Nasa has warned that the Earth could be impacted by a high-speed solar storm, approaching at 1.6 million kilometers per hour and it may affect satellite signals as well as communication networks such as phones or TV sets but also interfere with GPS systems for mobile devices and TVs It can even disrupt power transmission!
The Earth could be impacted by a high-speed solar storm, approaching at 1,6 million kilometers per hour. This would affect satellite signals and communication networks as well interfere with GPS systems and mobile phones; it might also cause power transmission to fail.
The Sun’s radiation was so intense on Tuesday that it caused a solar storm. This is when the sun sends charged particles into space and they hit Earth, causing auroras in Northern hemisphere to be visible as far south as Mexico City!
Solar storms are huge bursts of charged particles, ejected from the Sun’s atmosphere into space.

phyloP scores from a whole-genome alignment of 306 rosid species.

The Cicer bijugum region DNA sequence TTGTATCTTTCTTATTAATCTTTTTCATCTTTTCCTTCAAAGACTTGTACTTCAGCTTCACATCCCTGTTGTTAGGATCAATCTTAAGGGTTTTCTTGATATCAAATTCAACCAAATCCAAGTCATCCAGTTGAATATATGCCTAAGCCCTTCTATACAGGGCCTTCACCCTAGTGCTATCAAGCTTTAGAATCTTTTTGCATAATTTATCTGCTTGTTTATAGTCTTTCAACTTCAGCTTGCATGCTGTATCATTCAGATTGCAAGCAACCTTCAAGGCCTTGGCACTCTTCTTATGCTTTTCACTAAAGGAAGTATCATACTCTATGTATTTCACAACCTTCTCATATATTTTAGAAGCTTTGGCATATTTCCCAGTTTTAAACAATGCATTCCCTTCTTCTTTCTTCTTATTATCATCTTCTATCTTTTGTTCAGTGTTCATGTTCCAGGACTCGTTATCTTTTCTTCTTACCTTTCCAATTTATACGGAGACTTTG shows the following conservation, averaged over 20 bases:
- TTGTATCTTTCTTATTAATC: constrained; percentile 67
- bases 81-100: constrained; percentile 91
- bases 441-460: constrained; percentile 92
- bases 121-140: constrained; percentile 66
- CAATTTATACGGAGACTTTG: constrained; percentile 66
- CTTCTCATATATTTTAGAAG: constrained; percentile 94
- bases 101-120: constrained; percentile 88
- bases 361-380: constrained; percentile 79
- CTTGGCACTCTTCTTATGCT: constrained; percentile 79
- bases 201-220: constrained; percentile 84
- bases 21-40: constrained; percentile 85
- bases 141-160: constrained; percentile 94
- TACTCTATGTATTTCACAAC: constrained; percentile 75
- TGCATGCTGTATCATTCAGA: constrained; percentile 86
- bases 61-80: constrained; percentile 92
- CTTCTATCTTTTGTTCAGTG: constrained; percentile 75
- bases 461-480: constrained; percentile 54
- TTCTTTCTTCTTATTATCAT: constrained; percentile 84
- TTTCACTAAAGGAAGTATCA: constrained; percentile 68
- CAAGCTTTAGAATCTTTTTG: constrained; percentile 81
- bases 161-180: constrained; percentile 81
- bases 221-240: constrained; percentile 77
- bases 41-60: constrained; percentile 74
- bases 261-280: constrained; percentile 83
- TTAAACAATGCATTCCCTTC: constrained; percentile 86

Nasa first detected it on July 3rd and classified as an X1.5-class flare that is expected to lash Earth later today or tomorrow depending on your location in the world!
The classification system for solar flares is X-class, where the number denotes how intense a flare was. An example would be an X1 being twice as powerful as an X2 or three times more than someone with just a mild fever and so on up to class 11 which are considered “extreme”.
The Northern Lights dance wildly across the night sky, causing a spectacular display of light. Although solar storms don’t pose much risk to humans on Earth, they do cause disruption in power and communication systems for those living near higher latitudes who may be able to witness these celestial displays.
- Creates auroras in the Northern hemisphere
- Disrupts power and communication systems
- Lowers risk of solar radiation that can be harmful to humans
- The Northern Lights are visible as far south as Mexico City!
Those living near or north of the Arctic Circle can expect to observe a spectacular light show tonight, whilst others will have to settle for admiring stunning auroras in photos and on social media.
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